About this blog Subscribe to this blog
« Prev: Support Your Budding Writers Easy Movie Making with a Green Screen: Next»

Vocabulary Strategies That Help


It is estimated that students learn between 3,000 and 4,000 new words each year, with the typical student knowing some 25,000 words by the end of elementary school (Graves and Watts-Taffe, 2002). It is obvious that five pre-selected vocabulary words from a basal textbook doesn't make the grade. Even if a new word is taught each day, in addition to five pre-selected vocabulary words for the week, that is still less than 400 words a year. So, how can we maximize vocabulary acquisition? Here are five ways to support your readers in becoming vocabulary virtuosos.

Learning Vocabulary in Context
The key words today are research-based and direct/explicit instruction. As teachers we need to be informed of the most up-to date research, and we need to individualize our instruction with focused, intentional concentration. However, when direct instruction is the game, independent reading suddenly looks like the bad guy. But do not fear, the reading research is here! In regards to teaching vocabulary, research shows that independent reading is not only the good guy in your corner, but it is our super hero!
Vocabulary Strategy: Exposure to New Words Through Reading
Citing Richard Allington's work, the time spent reading in class is critical to vocabulary acquisition. Consider these numbers tied to achievement:
Achievement Percentile    Min. Read/Day      Words/Year Exposure
90th                                         40.4                                  2,357,000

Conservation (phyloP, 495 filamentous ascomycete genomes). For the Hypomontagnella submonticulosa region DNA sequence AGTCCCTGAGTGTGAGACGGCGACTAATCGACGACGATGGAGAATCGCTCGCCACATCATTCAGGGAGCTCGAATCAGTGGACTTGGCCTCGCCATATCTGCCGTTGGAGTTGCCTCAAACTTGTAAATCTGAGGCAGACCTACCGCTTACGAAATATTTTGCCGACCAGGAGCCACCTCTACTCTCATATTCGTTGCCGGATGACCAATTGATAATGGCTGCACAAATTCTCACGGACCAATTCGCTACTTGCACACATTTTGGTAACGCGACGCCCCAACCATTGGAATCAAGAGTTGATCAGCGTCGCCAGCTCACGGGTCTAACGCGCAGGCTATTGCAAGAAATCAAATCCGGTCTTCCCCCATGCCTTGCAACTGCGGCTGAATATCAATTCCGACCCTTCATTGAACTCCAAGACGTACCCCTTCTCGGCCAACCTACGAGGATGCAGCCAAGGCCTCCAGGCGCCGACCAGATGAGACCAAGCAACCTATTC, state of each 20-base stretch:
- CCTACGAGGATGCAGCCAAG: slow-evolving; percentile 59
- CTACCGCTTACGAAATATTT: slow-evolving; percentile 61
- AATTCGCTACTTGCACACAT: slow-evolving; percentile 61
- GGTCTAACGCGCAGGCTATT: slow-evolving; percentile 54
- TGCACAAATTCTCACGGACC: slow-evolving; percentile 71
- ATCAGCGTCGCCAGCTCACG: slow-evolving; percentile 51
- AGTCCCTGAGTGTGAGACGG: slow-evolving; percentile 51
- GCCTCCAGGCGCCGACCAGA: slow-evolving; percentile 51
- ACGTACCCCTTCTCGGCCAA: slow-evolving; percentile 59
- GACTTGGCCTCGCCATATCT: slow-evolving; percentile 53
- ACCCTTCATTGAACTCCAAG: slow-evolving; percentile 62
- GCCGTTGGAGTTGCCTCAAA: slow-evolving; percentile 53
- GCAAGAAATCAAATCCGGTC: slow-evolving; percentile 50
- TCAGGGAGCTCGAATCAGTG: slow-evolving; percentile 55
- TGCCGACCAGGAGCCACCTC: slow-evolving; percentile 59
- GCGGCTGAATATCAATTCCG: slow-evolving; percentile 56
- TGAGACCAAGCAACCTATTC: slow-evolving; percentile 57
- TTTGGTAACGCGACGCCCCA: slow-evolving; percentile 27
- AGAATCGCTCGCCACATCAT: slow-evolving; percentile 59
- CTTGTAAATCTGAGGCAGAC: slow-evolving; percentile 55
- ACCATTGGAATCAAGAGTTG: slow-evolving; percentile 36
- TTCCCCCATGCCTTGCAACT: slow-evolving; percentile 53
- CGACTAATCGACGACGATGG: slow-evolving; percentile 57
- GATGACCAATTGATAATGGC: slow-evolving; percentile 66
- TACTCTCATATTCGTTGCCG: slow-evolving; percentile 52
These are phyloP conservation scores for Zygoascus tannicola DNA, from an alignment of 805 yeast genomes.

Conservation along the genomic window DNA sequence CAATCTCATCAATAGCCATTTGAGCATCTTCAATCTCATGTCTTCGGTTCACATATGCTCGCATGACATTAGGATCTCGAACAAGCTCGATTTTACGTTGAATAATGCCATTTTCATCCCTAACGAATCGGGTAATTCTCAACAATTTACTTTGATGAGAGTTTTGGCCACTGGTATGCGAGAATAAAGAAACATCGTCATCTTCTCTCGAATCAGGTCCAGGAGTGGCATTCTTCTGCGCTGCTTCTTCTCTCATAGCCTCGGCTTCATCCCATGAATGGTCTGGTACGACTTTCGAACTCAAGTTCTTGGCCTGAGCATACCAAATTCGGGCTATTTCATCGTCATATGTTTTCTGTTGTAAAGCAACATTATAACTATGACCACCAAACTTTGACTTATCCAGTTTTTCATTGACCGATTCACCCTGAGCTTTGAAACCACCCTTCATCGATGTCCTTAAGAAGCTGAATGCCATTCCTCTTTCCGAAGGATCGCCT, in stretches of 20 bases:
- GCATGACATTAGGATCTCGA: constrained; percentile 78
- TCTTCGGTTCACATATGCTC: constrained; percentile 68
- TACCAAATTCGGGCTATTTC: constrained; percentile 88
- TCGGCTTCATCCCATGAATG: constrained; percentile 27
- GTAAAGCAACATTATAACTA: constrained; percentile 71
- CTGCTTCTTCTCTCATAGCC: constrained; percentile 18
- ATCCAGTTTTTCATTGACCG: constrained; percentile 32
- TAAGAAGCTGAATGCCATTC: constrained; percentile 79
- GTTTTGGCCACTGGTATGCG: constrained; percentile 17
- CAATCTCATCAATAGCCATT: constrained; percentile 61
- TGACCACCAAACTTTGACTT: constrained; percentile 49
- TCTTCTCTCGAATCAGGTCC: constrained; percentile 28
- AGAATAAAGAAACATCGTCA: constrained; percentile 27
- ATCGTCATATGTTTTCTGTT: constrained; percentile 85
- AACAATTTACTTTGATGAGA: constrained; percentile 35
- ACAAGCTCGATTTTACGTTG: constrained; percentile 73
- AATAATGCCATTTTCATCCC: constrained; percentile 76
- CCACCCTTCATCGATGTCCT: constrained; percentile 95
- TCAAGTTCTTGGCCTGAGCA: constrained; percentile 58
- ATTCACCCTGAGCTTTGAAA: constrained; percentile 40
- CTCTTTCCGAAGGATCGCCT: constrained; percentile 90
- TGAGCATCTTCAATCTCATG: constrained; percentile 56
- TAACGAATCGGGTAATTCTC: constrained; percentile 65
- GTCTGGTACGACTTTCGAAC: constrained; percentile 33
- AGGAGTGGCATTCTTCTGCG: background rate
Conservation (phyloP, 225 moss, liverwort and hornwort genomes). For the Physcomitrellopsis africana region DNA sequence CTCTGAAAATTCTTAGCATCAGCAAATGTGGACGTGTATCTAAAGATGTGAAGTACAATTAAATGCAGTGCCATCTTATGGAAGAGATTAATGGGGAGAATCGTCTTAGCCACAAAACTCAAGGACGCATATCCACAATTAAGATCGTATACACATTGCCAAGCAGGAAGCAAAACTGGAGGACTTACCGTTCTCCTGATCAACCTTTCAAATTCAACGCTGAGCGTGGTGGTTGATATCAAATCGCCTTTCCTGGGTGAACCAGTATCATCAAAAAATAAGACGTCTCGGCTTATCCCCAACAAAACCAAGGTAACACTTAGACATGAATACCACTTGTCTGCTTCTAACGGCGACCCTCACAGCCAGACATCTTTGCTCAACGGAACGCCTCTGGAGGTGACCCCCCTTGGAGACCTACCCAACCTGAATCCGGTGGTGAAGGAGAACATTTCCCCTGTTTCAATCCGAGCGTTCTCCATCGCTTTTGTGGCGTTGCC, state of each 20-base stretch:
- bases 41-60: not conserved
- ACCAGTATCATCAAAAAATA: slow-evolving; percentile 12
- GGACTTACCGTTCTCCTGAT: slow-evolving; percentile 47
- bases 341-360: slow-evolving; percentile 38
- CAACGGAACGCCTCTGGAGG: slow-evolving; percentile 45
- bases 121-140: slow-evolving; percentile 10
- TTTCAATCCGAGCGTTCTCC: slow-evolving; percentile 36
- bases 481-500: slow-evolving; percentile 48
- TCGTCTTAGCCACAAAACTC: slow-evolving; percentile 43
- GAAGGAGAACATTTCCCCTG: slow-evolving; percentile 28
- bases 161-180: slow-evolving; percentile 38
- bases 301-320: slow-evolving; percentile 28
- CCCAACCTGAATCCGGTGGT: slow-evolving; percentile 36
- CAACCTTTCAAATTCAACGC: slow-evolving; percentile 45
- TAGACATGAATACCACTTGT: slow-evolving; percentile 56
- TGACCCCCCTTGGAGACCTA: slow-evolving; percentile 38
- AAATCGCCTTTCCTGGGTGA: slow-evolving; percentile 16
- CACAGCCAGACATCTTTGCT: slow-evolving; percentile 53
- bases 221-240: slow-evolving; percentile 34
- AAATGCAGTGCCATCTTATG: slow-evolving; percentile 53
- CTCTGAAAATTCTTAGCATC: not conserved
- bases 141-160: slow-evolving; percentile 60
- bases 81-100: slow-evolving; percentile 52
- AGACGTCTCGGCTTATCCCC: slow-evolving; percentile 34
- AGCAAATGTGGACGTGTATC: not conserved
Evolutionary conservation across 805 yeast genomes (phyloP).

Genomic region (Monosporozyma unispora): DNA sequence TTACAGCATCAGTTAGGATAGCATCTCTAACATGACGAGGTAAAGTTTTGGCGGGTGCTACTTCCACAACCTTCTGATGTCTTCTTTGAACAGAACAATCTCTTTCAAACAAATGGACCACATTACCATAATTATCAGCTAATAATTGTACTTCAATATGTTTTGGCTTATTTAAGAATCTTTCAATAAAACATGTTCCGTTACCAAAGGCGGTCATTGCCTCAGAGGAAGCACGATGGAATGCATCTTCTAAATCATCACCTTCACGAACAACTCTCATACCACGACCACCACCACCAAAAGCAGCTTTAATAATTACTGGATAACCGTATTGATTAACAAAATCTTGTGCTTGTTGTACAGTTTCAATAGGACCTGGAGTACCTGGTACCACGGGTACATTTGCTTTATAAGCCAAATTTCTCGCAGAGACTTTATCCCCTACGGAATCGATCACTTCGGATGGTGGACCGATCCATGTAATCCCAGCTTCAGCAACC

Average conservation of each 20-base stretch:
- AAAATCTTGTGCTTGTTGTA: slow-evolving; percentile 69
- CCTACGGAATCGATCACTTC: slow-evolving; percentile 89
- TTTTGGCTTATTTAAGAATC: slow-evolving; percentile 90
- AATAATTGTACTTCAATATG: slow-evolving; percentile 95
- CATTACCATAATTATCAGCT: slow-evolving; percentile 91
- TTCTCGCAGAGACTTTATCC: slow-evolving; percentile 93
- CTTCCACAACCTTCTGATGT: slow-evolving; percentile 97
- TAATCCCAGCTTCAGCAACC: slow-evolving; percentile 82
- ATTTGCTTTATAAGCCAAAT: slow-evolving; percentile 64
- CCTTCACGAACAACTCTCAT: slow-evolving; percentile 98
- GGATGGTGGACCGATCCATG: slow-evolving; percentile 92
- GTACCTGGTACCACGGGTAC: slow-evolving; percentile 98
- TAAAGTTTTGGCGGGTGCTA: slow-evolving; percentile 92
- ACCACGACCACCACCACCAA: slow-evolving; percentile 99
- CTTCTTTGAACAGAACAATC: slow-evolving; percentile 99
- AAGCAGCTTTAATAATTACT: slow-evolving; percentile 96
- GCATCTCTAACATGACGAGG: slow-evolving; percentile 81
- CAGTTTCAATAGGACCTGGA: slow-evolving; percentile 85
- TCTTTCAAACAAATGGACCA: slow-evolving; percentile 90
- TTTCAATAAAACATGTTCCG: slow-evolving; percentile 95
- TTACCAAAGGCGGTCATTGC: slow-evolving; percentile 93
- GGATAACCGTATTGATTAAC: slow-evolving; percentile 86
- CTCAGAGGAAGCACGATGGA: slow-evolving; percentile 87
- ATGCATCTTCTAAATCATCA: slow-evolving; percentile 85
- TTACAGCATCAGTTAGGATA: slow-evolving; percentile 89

50th                                         12.9                                  601,000
10th                                         1.6                                    51,000
*Source adopted from Anderson, Wilson, and Fielding, 1988.
2,357,000 words. How many of those words will be new to your students? Will those 2,357,000 words be the same for your lowest reader and highest reader? Reading naturally exposes students to an individualized vocabulary plan of action. A vast majority of vocabulary is learned in the context of reading, and the research supports it.
Vocabulary Strategy: Replace the Unknown with a Known


Let's take the introduction to my post as an example. Did you have to look up the definition of virtuosos in the dictionary before proceeding? Probably not. More than likely, you have heard the word virtuoso before (the arts perhaps) and recognized virtuosos as a plural form. If that wasn't the case, you probably replaced the word with another word that made sense to you.
Example- Learn how to support your readers in becoming vocabulary virtuosos-experts.
This can explicitly be taught to your students. Through read-alouds, you can model this thinking process by saying, "I'm not sure what virtuosos means, but when I reread the sentence and replace it with the word expert...it seems to make sense. Readers often do this while reading." This can be followed up with a practice in application during the reading block. It can also be discussed during book talks and share time.
Vocabulary Strategy: What's Under the Post-It Note?